Can an easement contract be declared void/illegal if it prevents others from exercising their private property rights?

UPDATED: Aug 25, 2011

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Can an easement contract be declared void/illegal if it prevents others from exercising their private property rights?

I live in a private subdivision wherein everything including roads are owned in common by the owners. One owner, Mr. Y, granted an easement for a road to Mr. X who lives in another subdivision bordering Y’s property. Since the roads in his own subdivision are rotten, Mr. X uses our good roads to get to the easement and then to his property. If we elect to have a gated community couldn’t we petition to have the easement and contract declared void or illegal since it would be an uncontrollable access point (a breach of security) depriving the owners of the security and peace expected.

Asked on August 25, 2011 Colorado


FreeAdvice Contributing Attorney / FreeAdvice Contributing Attorney

Answered 11 years ago | Contributor

You need to carefully read any and all recorded "covenants, conditions and restrictions" as to your subdivison upon all properties within in that it sets forth the protocol for controlling the properties that are subject to the document through a board of directors and a homeowner's association which could very well include the power and authority to grant easements.

You could very well be correct that the one property owner who granted an easement over commonly owned property of others including you in the subdivision may not even had the authority to do so and the result is that the given easement may be "void".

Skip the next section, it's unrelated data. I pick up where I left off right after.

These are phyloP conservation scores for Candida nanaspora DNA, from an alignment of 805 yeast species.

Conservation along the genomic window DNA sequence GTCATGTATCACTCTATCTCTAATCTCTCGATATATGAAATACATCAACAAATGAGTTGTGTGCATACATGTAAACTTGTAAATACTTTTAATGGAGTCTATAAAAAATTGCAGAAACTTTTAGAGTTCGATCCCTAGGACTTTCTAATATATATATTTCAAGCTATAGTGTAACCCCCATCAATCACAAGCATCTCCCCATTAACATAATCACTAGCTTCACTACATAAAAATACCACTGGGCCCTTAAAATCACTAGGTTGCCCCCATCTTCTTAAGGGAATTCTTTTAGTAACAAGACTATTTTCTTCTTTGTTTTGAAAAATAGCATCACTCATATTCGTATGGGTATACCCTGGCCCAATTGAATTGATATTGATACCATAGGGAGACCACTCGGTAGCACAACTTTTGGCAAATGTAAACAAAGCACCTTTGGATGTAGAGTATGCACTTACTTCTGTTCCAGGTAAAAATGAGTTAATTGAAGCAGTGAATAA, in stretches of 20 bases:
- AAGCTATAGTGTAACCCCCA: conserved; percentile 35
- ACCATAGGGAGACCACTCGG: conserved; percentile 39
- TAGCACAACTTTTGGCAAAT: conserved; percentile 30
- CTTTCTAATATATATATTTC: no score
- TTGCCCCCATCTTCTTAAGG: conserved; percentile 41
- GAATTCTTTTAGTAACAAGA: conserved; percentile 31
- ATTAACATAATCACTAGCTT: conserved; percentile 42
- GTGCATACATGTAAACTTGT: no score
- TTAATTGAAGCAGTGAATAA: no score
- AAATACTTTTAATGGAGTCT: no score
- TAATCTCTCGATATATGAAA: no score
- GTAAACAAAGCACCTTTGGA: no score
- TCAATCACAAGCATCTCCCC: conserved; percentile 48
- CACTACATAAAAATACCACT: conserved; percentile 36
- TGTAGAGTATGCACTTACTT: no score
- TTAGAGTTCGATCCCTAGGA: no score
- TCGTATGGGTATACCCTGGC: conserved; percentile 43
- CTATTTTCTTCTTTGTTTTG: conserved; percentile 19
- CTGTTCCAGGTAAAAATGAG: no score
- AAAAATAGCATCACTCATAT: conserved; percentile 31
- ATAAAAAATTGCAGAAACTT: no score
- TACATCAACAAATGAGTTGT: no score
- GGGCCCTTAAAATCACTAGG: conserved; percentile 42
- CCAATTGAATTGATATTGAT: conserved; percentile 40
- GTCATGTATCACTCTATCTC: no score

Other owners in the subdivision who own in common the roads did not sign this easement creating a burden on their properties. The homeowner's association and the board of directors should immediately consult with a real estate attorney experienced in easements to see whether or not a legal action against the one property owner who gave the easement and the other person who received it is a viable option where the transfer could be decalared "void" in a declaratory relief action.

Good luck.

IMPORTANT NOTICE: The Answer(s) provided above are for general information only. The attorney providing the answer was not serving as the attorney for the person submitting the question or in any attorney-client relationship with such person. Laws may vary from state to state, and sometimes change. Tiny variations in the facts, or a fact not set forth in a question, often can change a legal outcome or an attorney's conclusion. Although has verified the attorney was admitted to practice law in at least one jurisdiction, he or she may not be authorized to practice law in the jurisdiction referred to in the question, nor is he or she necessarily experienced in the area of the law involved. Unlike the information in the Answer(s) above, upon which you should NOT rely, for personal advice you can rely upon we suggest you retain an attorney to represent you.

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